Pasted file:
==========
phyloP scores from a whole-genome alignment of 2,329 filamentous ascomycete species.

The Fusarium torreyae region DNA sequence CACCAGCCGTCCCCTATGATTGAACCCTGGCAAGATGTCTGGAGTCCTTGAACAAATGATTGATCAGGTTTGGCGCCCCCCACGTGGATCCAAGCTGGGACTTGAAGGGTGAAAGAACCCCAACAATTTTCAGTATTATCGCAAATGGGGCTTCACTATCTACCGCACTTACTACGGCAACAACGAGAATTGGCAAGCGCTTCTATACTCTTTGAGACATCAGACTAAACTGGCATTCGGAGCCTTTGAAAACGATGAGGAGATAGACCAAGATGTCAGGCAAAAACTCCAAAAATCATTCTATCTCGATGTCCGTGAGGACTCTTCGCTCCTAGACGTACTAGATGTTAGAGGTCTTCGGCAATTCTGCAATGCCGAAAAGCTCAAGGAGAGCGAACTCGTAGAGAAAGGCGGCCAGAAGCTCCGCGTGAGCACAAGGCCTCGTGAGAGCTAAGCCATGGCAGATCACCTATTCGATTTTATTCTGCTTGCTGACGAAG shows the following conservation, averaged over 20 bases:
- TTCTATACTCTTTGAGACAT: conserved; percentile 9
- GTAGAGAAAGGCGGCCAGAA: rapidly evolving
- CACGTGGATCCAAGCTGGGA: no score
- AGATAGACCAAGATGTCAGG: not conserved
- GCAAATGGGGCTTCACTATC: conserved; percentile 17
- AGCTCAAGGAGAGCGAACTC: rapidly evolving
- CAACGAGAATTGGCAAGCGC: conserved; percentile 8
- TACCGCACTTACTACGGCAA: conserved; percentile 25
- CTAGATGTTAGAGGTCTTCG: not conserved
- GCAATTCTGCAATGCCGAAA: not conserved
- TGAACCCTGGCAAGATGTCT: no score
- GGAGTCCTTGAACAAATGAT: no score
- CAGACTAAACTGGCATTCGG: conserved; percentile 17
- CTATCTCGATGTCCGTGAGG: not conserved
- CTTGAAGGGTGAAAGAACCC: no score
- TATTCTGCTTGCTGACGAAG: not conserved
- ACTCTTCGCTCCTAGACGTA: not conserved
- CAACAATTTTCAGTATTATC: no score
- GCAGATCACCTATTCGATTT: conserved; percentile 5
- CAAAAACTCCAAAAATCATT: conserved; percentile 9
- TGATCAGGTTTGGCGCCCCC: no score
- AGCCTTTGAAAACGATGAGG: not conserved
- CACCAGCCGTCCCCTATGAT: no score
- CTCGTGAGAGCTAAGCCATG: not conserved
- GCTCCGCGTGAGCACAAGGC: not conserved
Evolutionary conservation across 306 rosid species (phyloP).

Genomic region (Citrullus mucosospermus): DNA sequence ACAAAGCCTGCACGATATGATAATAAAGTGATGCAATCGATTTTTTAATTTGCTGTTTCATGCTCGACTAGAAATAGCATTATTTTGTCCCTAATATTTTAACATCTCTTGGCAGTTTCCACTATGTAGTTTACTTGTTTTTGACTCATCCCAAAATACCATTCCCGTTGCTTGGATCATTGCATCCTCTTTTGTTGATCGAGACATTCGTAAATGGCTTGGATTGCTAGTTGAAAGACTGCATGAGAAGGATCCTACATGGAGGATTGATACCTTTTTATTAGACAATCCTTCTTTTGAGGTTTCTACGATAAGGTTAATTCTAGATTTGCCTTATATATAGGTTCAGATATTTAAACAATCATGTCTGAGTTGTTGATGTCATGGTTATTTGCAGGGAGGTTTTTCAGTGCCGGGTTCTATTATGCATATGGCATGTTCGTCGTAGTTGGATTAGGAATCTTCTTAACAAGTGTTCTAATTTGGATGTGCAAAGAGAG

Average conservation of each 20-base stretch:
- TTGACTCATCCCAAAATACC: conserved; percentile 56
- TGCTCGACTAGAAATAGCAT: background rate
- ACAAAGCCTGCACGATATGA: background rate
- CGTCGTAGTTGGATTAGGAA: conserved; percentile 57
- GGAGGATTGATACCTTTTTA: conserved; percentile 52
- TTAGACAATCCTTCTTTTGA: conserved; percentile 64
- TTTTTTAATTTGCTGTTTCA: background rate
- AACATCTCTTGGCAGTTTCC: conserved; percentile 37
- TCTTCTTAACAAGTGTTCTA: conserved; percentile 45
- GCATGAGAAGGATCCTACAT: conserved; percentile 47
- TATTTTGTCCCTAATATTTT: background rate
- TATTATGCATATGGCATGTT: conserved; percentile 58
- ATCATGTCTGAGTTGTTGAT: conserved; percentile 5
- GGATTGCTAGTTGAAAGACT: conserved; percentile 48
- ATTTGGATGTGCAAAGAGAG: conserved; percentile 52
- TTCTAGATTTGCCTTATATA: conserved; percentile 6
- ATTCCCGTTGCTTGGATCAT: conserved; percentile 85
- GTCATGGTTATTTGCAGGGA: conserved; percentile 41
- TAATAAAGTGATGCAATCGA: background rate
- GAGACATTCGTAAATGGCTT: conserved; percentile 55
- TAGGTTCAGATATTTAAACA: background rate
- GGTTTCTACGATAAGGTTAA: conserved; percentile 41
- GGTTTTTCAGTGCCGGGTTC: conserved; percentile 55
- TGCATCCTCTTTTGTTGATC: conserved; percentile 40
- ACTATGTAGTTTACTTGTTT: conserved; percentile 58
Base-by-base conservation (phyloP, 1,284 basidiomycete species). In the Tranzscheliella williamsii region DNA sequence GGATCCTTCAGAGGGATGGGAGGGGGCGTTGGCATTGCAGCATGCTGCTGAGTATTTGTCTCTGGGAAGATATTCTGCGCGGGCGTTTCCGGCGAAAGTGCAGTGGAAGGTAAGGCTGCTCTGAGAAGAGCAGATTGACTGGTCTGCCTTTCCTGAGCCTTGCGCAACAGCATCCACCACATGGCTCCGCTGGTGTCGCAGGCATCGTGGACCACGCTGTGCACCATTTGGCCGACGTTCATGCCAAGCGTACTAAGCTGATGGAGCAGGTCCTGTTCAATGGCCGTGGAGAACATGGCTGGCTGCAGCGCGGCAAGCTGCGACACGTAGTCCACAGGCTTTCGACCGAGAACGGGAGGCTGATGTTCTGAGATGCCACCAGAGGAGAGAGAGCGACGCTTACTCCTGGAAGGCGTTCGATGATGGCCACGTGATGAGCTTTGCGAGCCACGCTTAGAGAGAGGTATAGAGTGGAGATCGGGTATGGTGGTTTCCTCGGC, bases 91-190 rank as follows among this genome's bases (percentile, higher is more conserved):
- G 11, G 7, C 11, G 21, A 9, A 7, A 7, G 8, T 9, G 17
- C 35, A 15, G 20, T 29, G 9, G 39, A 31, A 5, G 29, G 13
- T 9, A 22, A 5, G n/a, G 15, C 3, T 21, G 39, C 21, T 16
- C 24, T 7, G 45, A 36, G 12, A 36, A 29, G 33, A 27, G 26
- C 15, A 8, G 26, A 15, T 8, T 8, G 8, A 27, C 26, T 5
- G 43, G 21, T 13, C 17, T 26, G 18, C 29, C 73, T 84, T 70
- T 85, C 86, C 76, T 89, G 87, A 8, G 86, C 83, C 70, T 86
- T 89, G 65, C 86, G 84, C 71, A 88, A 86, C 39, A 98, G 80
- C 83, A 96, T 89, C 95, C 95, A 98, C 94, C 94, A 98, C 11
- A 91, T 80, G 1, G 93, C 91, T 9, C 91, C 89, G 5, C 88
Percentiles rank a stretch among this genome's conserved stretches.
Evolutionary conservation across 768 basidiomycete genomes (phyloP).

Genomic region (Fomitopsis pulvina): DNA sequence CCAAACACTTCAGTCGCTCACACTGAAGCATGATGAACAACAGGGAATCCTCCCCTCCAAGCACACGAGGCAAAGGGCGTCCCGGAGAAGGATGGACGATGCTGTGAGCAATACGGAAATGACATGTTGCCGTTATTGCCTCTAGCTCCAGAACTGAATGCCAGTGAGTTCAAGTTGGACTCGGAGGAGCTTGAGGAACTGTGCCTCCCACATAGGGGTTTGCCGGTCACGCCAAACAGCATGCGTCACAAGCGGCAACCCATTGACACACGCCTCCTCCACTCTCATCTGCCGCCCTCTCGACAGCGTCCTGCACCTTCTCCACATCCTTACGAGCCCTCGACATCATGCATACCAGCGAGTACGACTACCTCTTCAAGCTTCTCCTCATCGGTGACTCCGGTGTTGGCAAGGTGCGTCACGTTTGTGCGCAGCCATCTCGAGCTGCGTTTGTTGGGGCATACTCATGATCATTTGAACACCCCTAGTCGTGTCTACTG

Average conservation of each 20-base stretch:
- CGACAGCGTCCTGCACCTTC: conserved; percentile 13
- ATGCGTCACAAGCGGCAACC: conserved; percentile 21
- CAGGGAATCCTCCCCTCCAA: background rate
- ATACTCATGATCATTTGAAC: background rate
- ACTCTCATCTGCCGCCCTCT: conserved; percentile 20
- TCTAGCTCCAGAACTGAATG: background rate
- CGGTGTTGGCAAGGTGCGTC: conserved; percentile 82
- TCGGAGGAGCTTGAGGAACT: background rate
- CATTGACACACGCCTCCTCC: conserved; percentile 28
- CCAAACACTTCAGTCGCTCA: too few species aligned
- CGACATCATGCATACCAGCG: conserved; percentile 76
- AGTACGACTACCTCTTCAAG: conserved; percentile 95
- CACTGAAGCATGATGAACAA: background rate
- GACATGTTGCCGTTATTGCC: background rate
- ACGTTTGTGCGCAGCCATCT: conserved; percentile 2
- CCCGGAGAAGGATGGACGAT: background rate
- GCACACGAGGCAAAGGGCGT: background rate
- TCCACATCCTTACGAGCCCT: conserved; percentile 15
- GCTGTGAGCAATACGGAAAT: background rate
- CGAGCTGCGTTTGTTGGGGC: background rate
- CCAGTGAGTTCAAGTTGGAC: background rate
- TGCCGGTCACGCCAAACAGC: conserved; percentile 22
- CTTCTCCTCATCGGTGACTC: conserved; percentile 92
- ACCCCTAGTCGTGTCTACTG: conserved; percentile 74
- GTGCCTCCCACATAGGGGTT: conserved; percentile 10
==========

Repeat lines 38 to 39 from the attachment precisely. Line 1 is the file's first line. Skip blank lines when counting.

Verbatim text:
- AACATCTCTTGGCAGTTTCC: conserved; percentile 37
- TCTTCTTAACAAGTGTTCTA: conserved; percentile 45